Every second, a truck load of used textiles (plus leftover stock never even used) are thrown into landfill across the World. Vast amounts of textiles are also incinerated too – releasing poisonous chemicals into the atmosphere, which contribute toward not only global warming but breathing and lung difficulties for surrounding populations.
A truly responsible brand is one that doesn't just shine a glossy PR spotlight on the eco-credentials of the initial phase of life of an item, but rather is transparent and accountable for the whole supply chain. We’re not there yet, but we are constantly working with our suppliers to increase transparency, reduce our footprint and create a circular and more streamlined manufacturing system (more on this in our next blog).
Consumers will often know the type of material, but brands either strategically or naively, fail to understand or disclose:
- the manufacturing process and source of materials,
- the distribution process from location to the consumer,
- the wellbeing, safe conditions and fair financial treatment of its workers.
It’s important to understand, a product’s journey doesn't end once it leaves the warehouse - the next phase is about to begin: everyday use. But what of the crucial and often forgotten phase...life after use.
Less than 1% of clothing is recycled into new garments. The fashion industry generates 13 kilograms of waste for every person on the planet. To put that into perspective imagine a landfill the size of France filled with thrown away clothing and textiles.
Creating a quality product and measuring it’s true impact is vitally important, yes, but if an item is going to become part of our everyday life, be interacted with and form unexplainable bonds with us, brands need to consider the wider life of the product. Brands need to provide a platform for the care and support of an item, both during its prime and inevitable decline one day (some quicker than others). A responsible brand wants to be there to support and be part of an item’s wider life: to watch the item grow, gain experiences, scrapes and occasionally separations.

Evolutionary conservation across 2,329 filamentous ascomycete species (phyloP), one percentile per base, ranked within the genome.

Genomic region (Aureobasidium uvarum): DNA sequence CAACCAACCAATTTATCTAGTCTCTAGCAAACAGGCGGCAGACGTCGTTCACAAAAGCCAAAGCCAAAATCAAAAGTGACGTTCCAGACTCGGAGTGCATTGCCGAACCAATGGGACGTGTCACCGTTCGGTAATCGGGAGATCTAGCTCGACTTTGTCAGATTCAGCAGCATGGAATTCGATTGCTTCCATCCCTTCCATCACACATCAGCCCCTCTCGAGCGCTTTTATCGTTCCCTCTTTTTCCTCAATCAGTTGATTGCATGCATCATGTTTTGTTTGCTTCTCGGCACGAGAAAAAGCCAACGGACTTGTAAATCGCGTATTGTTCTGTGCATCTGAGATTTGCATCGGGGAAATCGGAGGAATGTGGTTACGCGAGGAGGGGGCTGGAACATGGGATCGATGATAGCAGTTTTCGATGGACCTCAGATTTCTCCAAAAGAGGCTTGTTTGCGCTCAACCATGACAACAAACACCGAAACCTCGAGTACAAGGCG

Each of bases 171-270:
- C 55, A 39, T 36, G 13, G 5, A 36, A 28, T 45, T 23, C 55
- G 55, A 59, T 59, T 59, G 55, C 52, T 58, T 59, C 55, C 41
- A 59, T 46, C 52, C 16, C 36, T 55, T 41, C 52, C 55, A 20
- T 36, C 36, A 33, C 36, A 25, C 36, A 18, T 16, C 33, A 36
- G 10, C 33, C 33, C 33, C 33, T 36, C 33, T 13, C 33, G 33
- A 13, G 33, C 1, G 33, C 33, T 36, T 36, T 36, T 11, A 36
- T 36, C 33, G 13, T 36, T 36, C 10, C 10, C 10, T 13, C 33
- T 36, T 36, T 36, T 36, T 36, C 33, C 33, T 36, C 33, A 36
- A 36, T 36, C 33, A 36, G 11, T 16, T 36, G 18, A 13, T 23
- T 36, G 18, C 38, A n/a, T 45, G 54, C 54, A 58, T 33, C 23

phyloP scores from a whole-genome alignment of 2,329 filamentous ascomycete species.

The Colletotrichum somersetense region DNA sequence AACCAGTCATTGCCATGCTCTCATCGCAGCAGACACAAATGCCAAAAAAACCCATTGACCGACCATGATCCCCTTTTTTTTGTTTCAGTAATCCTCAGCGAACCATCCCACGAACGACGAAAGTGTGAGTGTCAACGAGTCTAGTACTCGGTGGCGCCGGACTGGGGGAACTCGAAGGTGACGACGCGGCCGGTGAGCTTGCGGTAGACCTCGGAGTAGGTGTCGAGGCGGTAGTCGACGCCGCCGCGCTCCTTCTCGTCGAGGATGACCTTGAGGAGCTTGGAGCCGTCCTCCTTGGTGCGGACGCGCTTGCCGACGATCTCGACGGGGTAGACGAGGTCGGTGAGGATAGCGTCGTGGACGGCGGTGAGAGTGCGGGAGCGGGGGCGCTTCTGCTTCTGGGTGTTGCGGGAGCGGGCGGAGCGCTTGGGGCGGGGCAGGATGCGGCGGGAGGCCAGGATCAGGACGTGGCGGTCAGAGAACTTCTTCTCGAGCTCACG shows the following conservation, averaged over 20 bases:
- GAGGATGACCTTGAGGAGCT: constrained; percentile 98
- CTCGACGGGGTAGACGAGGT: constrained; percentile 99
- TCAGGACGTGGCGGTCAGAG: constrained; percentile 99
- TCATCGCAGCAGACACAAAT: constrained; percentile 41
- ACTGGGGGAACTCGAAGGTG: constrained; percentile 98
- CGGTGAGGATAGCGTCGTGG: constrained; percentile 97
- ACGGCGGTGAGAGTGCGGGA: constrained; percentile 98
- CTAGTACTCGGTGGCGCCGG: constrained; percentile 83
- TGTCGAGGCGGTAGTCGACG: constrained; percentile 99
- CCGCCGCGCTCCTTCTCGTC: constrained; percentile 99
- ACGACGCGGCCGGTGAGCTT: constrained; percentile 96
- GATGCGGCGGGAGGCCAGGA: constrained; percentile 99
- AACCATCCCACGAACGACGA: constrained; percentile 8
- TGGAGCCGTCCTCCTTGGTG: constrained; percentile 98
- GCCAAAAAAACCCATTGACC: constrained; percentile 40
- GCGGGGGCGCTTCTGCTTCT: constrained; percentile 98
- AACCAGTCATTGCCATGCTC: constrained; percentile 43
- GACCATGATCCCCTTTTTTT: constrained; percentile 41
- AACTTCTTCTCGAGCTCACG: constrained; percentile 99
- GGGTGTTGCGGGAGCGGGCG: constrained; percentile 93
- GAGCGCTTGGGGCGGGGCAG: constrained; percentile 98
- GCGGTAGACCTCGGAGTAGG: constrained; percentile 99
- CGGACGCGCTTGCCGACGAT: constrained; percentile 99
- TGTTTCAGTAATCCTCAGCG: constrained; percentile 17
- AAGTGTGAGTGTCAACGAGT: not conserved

Using virgin* materials or natural fibres*, often means products can be rejuvenated and reincarnated, with new life breathed into it. The cost to the environment is down to the materials used and how easily (or not) they break down – alongside the energy needed for this.
We’ve mentioned our commitment to tackle the impact of the textile industry on climate change and next week we’ll be delving more into circular production and our approach - stay tuned!
It then comes down to the creativity of the brand, or collaborating brands, working towards a common goal of reducing their raw impact on the planet, often through a consumer upcycling and/or recycling scheme (like our Bear Buy Back programme) and/or ‘offsetting’ the carbon emitted during each phase of life of an item (we do this through Ecologi). Brands can go one step further and invest their profits into the planet, by removing even more carbon out: creating a carbon negative item (and ideally brand), with all their wider practices considered into the equation.
Here at Bear, we want to help you live responsibly for our delicate environment.
We don't like the word 'sustainable' when referring to a product. Producing goods - from plant-based or fossil fuel developed materials (most are a mixture of both now) - isn't ever a truly sustainable* practise. Everything we take out of the ground and form into a material: from the energy, pesticides or chemicals needed to do it, unbalances the systems of the natural world. That's why we try to limit the damage in all aspects of a product's life, and rejuvenate it through it’s afterlife.
This is known as circular production.
The Circular Economy describes the problem (and solution) perfectly: we need to go from the take-make-waste model to 'designing out waste'. Note: they do say we need to move to a more sustainable approach, not a fully sustainable solution. As we said: there isn't one.
virgin materials: previously unused raw material (eg. unused copper)
natural fibres: derived from plants (eg. cotton) and animals (eg. wool)
sustainable: the degree to which a process or enterprise is able to be maintained or continued while avoiding the long-term depletion of natural resources
Written by Moj Taylor